Cakes in America aren't just about sugar, flour, and frosting. They have a deep, rich history that developed as our country grew. Cakes, more so than other desserts, are synonymous with celebration and coming together for happy times. They're an icon of American culture, reflecting heritage, region, season, occasion, and era.Read more...
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Cakes in America aren't just about sugar, flour, and frosting. They have a deep, rich history that developed as our country grew. Cakes, more so than other desserts, are synonymous with celebration and coming together for happy times. They're an icon of American culture, reflecting heritage, region, season, occasion, and era. And they always have been, throughout history.
In American Cake, Anne Byrn, creator of the New York Times bestselling series The Cake Mix Doctor, takes you on a journey through America's past to present with more than 125 authentic recipes for our best-loved and beautiful cakes and frostings. Tracing cakes chronologically from the dark, moist gingerbread of New England to the elegant pound cake, the hardscrabble Appalachian stack cake, war cakes, deep-South caramel, Hawaiian Chantilly, and the modern California cakes of orange and olive oil, Byrn shares recipes, stories, and a behind-the-scenes look into what cakes we were baking back in time. From the well-known Angel Food, Red Velvet, Pineapple Upside-Down, Gooey Butter, and Brownie to the lesser-known Burnt Leather, Wacky Cake, Lazy Daisy, and Cold Oven Pound Cake, this is a cookbook for the cook, the traveler, or anyone who loves a good story. And all recipes have been adapted to the modern kitchen.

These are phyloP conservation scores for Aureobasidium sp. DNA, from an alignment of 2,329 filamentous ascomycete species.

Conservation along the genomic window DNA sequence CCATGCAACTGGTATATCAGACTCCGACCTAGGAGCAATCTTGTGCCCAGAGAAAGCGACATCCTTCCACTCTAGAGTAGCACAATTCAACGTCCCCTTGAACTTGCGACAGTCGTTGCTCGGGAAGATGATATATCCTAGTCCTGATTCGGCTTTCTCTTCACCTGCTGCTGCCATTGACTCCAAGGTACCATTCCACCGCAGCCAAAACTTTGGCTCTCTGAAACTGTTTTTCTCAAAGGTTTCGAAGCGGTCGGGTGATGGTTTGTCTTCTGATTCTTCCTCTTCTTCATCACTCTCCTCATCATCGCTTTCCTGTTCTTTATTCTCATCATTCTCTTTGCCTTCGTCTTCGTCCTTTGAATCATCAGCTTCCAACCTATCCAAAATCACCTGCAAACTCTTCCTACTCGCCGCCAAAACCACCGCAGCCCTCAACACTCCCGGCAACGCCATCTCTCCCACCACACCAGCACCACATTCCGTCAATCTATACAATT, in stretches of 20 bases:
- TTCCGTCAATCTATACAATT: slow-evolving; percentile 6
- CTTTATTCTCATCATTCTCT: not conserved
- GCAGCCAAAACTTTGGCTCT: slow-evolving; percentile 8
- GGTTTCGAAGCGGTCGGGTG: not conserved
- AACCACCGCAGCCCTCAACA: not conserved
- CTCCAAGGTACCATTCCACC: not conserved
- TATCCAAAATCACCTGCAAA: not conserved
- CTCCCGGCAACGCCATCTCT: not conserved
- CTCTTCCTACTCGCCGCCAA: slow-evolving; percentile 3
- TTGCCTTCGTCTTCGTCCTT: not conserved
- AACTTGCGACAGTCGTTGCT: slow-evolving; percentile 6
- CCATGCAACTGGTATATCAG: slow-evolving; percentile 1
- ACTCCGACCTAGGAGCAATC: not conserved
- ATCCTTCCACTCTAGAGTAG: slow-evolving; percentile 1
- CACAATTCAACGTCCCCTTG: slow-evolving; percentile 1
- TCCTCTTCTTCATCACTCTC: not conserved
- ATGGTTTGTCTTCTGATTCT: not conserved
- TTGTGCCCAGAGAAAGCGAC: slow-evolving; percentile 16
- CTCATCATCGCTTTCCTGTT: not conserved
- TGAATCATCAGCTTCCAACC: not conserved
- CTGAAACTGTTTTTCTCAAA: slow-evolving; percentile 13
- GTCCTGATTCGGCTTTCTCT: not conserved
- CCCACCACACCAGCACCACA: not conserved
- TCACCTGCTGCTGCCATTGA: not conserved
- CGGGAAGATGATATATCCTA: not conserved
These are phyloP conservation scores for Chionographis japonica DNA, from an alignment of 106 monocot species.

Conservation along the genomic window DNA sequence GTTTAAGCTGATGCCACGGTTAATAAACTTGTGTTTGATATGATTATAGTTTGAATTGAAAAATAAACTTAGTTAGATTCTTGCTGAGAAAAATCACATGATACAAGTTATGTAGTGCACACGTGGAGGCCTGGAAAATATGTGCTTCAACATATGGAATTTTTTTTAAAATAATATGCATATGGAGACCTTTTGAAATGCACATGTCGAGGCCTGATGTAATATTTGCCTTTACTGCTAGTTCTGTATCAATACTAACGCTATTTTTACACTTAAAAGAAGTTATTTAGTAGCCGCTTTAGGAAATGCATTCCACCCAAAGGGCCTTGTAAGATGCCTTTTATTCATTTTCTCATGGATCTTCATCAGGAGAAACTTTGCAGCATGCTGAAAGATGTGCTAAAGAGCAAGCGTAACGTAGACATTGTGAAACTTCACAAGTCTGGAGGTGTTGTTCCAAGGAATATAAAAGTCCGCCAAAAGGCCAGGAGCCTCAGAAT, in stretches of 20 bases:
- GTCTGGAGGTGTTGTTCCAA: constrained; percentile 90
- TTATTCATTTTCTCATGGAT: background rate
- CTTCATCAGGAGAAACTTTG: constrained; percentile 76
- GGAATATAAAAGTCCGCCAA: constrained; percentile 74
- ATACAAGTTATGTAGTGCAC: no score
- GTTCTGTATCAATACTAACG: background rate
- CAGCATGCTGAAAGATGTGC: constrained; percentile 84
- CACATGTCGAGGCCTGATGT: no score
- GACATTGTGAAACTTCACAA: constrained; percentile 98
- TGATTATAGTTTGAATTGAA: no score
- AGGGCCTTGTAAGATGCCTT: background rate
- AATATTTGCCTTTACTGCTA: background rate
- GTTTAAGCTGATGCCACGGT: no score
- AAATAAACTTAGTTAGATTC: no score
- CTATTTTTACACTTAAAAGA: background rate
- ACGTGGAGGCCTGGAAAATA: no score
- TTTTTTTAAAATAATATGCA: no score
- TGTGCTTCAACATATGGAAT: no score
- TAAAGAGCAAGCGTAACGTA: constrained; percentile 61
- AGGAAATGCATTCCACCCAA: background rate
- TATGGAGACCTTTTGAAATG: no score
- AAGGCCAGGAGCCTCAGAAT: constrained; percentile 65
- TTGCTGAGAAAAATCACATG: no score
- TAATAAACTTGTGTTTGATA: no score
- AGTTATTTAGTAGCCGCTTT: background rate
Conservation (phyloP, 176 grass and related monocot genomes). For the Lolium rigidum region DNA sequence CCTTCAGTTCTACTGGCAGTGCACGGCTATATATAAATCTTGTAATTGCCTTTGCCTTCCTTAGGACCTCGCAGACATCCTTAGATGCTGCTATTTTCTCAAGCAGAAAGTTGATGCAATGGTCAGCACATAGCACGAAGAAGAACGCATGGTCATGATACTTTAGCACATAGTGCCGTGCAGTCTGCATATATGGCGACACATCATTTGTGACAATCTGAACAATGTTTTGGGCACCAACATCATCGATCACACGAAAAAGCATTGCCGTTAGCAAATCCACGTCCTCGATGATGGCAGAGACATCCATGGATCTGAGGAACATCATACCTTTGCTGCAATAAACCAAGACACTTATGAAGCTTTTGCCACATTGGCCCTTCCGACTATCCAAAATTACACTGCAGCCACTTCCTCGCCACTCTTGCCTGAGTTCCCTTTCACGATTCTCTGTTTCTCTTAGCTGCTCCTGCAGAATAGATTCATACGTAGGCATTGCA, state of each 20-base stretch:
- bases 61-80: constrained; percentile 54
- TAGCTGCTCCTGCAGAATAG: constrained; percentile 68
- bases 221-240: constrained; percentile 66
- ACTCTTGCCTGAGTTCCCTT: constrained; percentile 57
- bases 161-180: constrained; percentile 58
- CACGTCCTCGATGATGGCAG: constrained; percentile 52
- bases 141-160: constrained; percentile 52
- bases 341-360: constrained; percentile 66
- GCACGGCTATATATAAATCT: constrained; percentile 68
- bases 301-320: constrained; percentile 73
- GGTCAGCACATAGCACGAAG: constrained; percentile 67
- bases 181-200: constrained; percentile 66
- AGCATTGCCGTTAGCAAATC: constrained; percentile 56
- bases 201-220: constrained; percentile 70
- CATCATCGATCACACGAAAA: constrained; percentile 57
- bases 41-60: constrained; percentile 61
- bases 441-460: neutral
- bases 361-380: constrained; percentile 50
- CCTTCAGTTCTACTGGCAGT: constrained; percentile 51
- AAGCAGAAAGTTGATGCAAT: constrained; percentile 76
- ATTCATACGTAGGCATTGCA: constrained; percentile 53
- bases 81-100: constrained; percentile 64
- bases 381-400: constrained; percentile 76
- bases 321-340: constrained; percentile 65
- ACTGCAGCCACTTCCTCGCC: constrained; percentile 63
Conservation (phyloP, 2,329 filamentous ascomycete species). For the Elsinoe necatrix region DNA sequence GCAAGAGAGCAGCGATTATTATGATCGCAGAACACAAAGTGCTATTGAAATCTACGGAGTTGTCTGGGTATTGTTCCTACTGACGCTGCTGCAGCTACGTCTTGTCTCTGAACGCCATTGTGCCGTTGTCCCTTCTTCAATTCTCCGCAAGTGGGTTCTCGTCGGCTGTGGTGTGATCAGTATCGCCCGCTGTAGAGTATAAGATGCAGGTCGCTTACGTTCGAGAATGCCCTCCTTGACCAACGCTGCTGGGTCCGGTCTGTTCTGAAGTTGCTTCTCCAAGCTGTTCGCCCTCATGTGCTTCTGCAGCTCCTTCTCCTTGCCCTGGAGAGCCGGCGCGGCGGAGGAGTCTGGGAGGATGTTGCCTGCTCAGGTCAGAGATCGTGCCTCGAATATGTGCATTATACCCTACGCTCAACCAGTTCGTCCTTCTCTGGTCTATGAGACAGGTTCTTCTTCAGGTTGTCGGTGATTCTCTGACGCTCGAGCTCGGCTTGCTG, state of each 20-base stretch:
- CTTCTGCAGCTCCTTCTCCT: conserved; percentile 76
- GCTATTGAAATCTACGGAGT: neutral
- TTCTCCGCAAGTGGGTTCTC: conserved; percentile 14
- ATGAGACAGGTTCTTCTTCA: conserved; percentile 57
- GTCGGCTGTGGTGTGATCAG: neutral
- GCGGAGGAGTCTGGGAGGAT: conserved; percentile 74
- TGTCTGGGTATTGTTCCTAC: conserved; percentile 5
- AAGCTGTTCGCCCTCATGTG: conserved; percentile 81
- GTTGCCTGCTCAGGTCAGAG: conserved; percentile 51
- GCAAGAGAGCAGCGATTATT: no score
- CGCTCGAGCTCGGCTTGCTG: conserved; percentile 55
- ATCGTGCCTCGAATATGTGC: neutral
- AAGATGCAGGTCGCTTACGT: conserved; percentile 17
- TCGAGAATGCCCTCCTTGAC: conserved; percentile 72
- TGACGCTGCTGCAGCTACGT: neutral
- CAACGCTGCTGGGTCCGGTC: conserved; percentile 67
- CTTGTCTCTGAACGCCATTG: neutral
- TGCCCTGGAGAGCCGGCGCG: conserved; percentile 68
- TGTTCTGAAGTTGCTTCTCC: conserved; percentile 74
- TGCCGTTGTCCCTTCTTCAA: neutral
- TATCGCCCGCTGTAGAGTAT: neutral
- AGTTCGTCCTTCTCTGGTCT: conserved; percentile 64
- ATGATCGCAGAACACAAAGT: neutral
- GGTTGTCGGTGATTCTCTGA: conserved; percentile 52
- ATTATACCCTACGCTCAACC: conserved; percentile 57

Publishers Weekly® Reviews
- Reviewed in: Publishers Weekly, page .
- Review Date: 2016-07-18
- Reviewer: Staff
This culinary walk through American history is both fascinating and kitchen-inspiring. Bestselling author Byrn presents chapters in chronological order (from “1650 to 1799: Baking Cakes in Early America” through “2000 to the Present: The Cakes of the New Millennium”). All recipes are designed for the modern kitchen, with minor changes made when needed (hickory nuts aren’t available to most bakers, and apparently Martha Washington’s pans were bigger than those used today). Headnotes detail the lineage of cakes, including the Robert E. Lee Cake, a recipe the Confederate general’s wife, Mary Curtis Lee, passed on through the family that describes a layer cake filled with a bright lemon filling, topped with an orange and lemon icing. Fast-forward to the new millennium for the Smith Island Cake, an exquisite 10-layer fudge-frosted extravaganza that was named Maryland’s state cake in 2008. In between, readers will find decade-defining information, such as the popularity of using baby food fruit purees in baking in the 1970s, and sidebars on prominent baking figures who have made their marks in kitchens across the country, including Betty Crocker and Martha Stewart. These well researched and written pages go far beyond the average baking guide. Agent: David Black, David Black Agency. (Sept.)